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Interview by Aitziber Aranburuzabala for PUNTUA magazine, a publication delivered every Friday to the subscribers of the Goiena newspaper in Debagoiena, one of the seven regions of the Gipuzkoa province of the Basque Country.


Publisher: Goiena Komunikazio Taldea
Release date: 2018-VII-6
Language: Basque
Number of pages: 48
Size: 17x24.5cm
Retail price: -

INTERVIEW by Aitziber Aranburuzabala


Ioannes Busca, editor and cartoonist.

The work Antxintxiketan: The Democratic Race by the cartoonist Ioannes Busca (Oñati, 1984) is being displayed in the Architecture Bienale of Venice. It's the first time that a Basque written comic is shown in the famous Italian exhibition. It's in the Spanish Pavilion, until November 25. "There are over 100 works in the pavilion and mine is one more, but I was really glad that a Basque written work was selected, especially in the Spanish Pavilion, payed by the Spanish government." said the artist.

The works exhibited in this year's Spanish Pavilion in the Venice Biennial are all by Architecture students. There are works of all kinds. Busca for example, has filled the walls with his comics and  images.  "While I was studying Architecture in Madrid I moved to Puerto Rico with a kind of Erasmus scholarship and while I was there on December 2015 I started to draw this story I've yet to finish. The curators of the Spanish Pavilion thought it was an interesting project and they put me on the space dedicated to the narrative."


He makes videos, design works and comics, these last ones signed as Ian Nose. "Ian Nose was born at the same time as the comic EdFramed, and I'm the editor. In August I will return with new EdFramed strips in Instagram, Frozeen, Facebook... this will be the third season. That's what I'm working on now."Apart from those stories, in March, he also published the one-shot It Also Rains in Puerto Rico, about hurricane Maria hitting the Island and the experiences of two elder women.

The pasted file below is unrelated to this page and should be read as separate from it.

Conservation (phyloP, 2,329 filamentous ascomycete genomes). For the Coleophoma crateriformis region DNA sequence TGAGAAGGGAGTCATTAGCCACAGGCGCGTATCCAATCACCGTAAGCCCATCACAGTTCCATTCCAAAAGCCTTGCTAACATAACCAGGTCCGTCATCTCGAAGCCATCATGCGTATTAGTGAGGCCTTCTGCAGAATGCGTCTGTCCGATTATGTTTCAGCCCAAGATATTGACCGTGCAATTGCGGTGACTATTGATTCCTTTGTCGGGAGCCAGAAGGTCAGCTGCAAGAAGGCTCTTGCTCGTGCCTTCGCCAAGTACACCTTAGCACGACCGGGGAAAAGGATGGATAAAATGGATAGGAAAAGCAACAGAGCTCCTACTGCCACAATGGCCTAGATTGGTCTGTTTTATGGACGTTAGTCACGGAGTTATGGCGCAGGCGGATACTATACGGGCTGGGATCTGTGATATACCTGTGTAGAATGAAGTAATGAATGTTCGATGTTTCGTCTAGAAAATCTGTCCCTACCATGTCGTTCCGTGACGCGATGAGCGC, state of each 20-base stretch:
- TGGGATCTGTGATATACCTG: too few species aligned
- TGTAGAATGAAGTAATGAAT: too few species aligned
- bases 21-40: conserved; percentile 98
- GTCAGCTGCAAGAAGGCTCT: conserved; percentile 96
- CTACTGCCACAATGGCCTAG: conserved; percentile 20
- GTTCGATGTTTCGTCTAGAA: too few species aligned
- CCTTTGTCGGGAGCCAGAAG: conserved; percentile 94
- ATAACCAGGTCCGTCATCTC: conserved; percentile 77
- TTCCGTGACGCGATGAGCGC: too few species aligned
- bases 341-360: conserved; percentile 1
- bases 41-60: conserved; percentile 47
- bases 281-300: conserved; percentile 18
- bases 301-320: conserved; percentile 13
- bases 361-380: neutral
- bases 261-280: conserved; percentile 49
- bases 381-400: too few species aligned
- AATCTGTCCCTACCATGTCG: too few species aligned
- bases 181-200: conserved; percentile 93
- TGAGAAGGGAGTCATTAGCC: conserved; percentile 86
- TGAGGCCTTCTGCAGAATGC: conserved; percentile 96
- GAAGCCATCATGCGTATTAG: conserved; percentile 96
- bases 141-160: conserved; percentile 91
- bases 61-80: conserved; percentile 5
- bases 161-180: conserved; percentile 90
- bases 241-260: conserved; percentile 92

He says Antxintxiketan: The Democratic Race is a comic with a political-humorist nature. "In the story, the candidates for presidency in the 2015 Spanish general elections are literally running as in a marathon, one tripping over the other, in a race to life or death. I've never followed political issues too much, but when I was in Puerto Rico, the general elections were taking place and it seemed like a change was coming and I thought it would be a funny idea."

It's being serialized in paper and digital by Ahabi Comics. "I drew the first four pages in a hurry. The idea was to finish it together with the elections, but it never happened... I started doing four pages one day, the next day another two, in a couple of days three more... I started to publish it like this in Facebook in Basque, Spanish and English. But it was too tiring to keep on like this so I thought I'd publish them as 20 page booklets. In the walls of the pavilion, the first 25 pages of the comic are printed in a huge size, but I drew them in DIN A4 size with ink and later I added some screentones and the texts with a computer."


In 2011 you started to publish a daily web strip: EdFramed. It is also on display in English in the biennial, on the fire exit door of the showroom. "I've always liked comics. When I was a kid I tried to write a short story every Summer. In 2011 I bought a drawing tablet for my computer and that's when I started EdFramed."

He says that behind a work there's always an author and a publisher, and they named Ahabi Comics the publishing house he and his brother founded while he was living in Puerto Rico. He would like to, but he's not making a living out of comics. "I sell them for 4 euro, so I will have to sell a lot of them to make a living out of that..."

They publish all their comics in three languages - Basque, Spanish and English- the catalog is available in ahabi.net and the paper editions are available in Amazon. The digital editions are available in multiple platforms such as Kindle and iBooks. They can also be read for free in Frozeen.com.


Busca says he decided he would go to wherever opportunities were. So after living in Madrid and Puerto Rico for a while, this Oñati boy now lives in Philadelphia. He told us he has a lot of things on his hands. "I recorded a kind of making-of documentary in the Venice Biennial and I'm giving it some last touches. I'm also working on the new episodes of Antxintxiketan..."